JNC at the United Nations’
The UN held its ten-year review of the World Summit on the Information Society during the second half of 2015. The first of the pair of WSIS summits had convened in Geneva 2003. The second summit concluded the process in Tunis 2005. Hence ten years on, 2015, brought a high level review of WSIS at the UN’s New York headquarters.
Two informal consultations with stakeholders, 2 July and 19 October 2015, met in the ECOSOC Chamber. For the High Level Meeting, 15-16 December, the General Assembly convened.
For the Just Net Coalition, two members contributed, Parminder Jeet Singh and David Allen. Here you find the video record of those interventions.
At the High Level Meeting itself, in the General Assembly, Parminder had the honor to be the lead presenter of five individuals so chosen from civil society.
— the High Level Meeting 16 December 2015 —
Parminder presents to the
Parminder makes a clarion call for action from the states assembled in the High Level meeting of the General Assembly. After a decade post-WSIS of rising inequality - not the rising opportunity hoped – amid gathering monopoly power, will the UN take steps to insure democratic governance for the ‘nervous system of society’?
Parminder issues a call for now – and delivers a presentation for the ages. Do enjoy.
— the first Consultation 2 July 2015 —
Procedural safeguards for a multi-stakeholder selection process
At stake in the first consultation was the multi-stakeholder process used, in the first place, to select speakers for the day's panels. Rather than insure inclusiveness – the underlying purpose for multi-stakeholderism – instead a main point of view had been excluded from the panels. While an opposing view got voice in and among more than a third of the speakers.
Multi-stakeholder selection works only with procedural safeguards.
As it turns out, following David’s, the last intervention of the day, a revamped selection process put in place for the next consultation did produce evenhandedly.
Special consultative status with ECOSOC was also on this griddle.
— the second Consultation 19 October 2015 —
Refocusing on “development” for the draft document
Parminder encourages re-balancing a bit in the draft document, from Internet governance, toward ITC for development. In particular, we need community-focused practices and a rights-based approach, in ITC for development. The UNDP might take the lead at the micro level, and UNCTAD at the macro.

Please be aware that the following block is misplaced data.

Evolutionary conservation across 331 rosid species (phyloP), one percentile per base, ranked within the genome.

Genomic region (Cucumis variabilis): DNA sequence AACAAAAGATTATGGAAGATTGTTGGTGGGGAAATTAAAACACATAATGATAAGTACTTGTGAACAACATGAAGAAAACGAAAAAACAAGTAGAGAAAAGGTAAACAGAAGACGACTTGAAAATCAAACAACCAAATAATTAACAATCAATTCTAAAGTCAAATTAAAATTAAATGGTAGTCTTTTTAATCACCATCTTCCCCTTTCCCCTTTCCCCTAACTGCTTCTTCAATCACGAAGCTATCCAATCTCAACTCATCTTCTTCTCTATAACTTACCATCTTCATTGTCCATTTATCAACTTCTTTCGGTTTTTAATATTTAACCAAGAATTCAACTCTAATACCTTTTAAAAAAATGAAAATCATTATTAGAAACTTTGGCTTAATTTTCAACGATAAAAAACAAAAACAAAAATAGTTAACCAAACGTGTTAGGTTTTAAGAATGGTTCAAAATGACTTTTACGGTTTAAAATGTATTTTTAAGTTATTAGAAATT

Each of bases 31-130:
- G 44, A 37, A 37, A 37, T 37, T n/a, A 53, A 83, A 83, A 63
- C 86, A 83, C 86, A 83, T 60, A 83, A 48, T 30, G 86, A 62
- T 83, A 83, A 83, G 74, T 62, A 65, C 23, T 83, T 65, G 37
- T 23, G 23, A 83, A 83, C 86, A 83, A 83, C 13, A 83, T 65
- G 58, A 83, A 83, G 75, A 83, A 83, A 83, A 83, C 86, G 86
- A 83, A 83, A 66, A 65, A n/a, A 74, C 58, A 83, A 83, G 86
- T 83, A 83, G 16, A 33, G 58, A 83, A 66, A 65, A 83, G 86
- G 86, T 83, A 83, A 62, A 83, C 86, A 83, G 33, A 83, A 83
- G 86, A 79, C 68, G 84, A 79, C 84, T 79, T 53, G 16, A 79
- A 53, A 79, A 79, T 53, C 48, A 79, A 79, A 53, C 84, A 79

Opposed views – civil dialog
Multi-stakeholders – in their respective roles (not on an equal footing)
David discusses multi-lateral and multi-stakeholder modes. Multi-stakeholder participation is essential to democracy, a cherished right for which millions have even died to insure we may enjoy. But democracy requires that stakeholders be in their respective roles, not on an equal footing.
Further to that position:
Democracy requires respective roles. In a new global instituition, where democratically elected representatives choose policy
Parminder addresses the need for Internet governance policy making at the global level. To do this requires a new meta-level institution providing necessary expertise. While stakeholder participation is essential, policy choices can only be in the hands of democratically elected representatives (not for instance with business on an equal footing).
A different, opposed view:
No, "equal footing" may be nimbler, making for quicker progress
Alejandro Pisanty, Universidad Nacional Autónoma de México, (not a member of the Just Net Coalition, but a good friend) disagrees with David and Parminder re "equal footing" versus "respective roles." Alejandro says that if the lines are blurred a bit between roles, collaboration can be nimbler, with quicker progress.
A response – but look to further dialog:
Well, consider that clear identities demarcated by respective roles are essential to cooperation – but what is your thought?
Continuing the dialog with Alejandro, David posits that "respective roles" are not counter to cooperation. To the contrary, precisely the clear demarcation of identity boundaries is a precondition essential if cooperation is to succeed.
The concluding focus
Human rights – study the impact of ICTs across the range of economic, social and cultural rights
Parminder stresses the need for an in-depth study on the impact of ICTs across the range of human rights, beyond civil and political rights – that is, the range of economic, social and cultural rights. Examples beyond access, discussed by the panel, are algorithmic policy-making and labor rights in an "Uber-fied" economy.